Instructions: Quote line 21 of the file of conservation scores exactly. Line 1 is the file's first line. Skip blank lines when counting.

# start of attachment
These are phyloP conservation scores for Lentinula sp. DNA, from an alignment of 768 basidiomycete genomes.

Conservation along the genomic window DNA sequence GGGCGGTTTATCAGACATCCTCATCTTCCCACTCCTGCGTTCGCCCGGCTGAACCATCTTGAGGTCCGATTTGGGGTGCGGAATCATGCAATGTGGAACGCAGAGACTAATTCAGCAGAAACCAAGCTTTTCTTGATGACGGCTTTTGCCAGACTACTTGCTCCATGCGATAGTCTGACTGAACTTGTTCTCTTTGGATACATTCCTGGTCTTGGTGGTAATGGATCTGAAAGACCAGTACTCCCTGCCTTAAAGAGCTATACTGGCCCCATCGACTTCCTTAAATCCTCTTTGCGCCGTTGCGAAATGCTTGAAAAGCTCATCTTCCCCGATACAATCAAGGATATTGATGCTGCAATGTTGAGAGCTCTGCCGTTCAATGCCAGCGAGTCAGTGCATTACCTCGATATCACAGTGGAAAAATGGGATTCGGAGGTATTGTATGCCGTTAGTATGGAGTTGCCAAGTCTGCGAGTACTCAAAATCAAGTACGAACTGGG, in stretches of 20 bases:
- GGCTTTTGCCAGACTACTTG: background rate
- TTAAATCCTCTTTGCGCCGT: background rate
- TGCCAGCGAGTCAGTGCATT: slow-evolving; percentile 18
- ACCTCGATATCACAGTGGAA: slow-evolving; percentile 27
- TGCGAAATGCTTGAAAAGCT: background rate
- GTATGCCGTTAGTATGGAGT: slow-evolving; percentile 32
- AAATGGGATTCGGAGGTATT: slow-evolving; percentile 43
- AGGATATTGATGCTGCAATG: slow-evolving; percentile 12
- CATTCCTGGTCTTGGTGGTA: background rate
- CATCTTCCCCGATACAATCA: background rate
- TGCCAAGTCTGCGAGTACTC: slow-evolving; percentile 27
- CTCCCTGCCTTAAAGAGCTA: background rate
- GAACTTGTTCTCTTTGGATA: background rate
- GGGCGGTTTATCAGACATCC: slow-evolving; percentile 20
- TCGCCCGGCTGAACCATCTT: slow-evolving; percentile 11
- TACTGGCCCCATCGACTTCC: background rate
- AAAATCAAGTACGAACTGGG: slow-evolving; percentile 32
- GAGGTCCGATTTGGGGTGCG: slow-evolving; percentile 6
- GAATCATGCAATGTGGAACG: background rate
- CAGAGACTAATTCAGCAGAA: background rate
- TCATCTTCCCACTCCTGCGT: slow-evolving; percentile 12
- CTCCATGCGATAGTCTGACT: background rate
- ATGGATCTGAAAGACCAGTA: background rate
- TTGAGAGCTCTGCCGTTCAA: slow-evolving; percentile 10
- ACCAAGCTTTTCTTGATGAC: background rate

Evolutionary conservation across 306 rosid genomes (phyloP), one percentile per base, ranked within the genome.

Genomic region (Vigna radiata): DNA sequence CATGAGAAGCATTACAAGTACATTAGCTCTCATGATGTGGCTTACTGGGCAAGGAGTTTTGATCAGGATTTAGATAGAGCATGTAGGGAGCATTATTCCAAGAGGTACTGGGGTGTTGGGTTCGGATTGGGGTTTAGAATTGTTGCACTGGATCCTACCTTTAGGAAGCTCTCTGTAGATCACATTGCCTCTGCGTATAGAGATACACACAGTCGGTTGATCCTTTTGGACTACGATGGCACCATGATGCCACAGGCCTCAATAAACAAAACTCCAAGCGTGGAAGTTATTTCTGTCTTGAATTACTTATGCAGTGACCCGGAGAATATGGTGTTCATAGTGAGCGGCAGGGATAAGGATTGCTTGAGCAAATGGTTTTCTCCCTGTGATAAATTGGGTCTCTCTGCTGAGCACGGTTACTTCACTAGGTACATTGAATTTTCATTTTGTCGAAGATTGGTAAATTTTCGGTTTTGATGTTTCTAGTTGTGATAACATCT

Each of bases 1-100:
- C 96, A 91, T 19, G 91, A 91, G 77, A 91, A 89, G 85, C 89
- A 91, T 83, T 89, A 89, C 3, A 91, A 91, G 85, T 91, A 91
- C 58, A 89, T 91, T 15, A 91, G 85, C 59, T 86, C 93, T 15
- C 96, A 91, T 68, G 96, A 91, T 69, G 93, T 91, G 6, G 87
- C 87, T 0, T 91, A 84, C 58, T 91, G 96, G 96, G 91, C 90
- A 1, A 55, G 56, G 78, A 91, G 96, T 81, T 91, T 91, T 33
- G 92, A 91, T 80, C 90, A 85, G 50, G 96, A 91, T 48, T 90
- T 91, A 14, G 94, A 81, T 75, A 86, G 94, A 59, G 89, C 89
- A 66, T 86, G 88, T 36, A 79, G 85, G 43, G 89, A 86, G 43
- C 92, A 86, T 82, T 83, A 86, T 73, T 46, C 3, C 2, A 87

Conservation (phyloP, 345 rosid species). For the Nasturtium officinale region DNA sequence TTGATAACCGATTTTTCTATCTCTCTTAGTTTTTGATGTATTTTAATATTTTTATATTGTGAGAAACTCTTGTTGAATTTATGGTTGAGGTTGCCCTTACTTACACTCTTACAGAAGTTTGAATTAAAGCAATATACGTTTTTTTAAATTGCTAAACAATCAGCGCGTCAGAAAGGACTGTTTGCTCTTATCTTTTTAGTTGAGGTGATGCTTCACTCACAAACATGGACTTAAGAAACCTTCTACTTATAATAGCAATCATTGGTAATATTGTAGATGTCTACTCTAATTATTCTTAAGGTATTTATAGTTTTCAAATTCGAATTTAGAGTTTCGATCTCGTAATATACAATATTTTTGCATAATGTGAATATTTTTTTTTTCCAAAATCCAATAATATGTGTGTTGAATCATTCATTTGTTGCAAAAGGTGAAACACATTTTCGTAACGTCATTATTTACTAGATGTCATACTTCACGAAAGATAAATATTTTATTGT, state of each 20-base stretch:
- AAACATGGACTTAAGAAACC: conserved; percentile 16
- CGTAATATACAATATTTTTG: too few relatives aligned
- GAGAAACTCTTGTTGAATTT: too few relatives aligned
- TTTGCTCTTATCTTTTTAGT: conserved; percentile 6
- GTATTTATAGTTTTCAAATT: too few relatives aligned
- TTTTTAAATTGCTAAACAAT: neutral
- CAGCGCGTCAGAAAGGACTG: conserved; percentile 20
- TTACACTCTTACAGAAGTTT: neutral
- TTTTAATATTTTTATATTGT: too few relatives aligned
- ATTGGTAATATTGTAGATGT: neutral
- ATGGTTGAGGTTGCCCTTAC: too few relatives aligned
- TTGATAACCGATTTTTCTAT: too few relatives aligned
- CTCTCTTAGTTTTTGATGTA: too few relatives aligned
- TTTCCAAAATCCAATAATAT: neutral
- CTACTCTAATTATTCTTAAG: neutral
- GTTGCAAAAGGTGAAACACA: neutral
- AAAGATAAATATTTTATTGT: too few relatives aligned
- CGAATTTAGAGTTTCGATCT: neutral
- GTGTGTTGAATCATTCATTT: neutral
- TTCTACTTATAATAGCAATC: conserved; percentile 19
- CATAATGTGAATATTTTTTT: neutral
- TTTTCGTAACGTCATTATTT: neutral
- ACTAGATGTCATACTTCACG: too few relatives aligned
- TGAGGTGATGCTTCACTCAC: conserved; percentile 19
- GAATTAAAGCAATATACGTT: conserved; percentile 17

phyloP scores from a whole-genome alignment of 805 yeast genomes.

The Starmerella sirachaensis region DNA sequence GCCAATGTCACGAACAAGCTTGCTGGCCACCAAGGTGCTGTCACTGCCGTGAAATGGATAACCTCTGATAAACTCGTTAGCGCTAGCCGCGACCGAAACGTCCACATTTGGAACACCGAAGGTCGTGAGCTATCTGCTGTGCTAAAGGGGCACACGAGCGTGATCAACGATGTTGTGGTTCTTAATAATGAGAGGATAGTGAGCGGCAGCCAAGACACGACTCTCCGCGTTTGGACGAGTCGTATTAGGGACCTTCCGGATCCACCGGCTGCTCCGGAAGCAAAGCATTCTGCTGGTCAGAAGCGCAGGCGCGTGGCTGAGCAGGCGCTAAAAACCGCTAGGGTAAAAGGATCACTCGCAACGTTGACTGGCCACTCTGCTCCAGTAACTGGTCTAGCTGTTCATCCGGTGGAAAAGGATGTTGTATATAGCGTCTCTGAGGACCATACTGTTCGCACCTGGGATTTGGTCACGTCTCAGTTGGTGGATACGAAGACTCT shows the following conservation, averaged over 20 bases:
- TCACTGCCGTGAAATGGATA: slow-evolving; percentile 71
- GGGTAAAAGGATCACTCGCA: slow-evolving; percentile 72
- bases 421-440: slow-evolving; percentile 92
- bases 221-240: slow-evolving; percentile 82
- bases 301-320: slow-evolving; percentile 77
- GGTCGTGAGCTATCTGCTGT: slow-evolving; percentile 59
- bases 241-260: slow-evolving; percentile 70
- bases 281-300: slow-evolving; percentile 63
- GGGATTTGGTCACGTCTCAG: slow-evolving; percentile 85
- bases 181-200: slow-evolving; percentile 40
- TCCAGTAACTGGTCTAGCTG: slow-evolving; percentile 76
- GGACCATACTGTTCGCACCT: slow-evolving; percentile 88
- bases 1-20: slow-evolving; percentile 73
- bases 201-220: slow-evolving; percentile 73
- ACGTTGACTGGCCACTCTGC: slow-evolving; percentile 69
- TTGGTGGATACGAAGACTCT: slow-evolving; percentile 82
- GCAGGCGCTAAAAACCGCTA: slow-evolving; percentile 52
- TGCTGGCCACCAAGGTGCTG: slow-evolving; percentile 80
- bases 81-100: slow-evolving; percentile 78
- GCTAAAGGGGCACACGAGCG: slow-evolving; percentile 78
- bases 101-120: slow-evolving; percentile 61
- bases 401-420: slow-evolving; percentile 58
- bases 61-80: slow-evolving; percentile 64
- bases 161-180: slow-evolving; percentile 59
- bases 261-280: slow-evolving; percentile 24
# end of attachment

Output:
- GAATCATGCAATGTGGAACG: background rate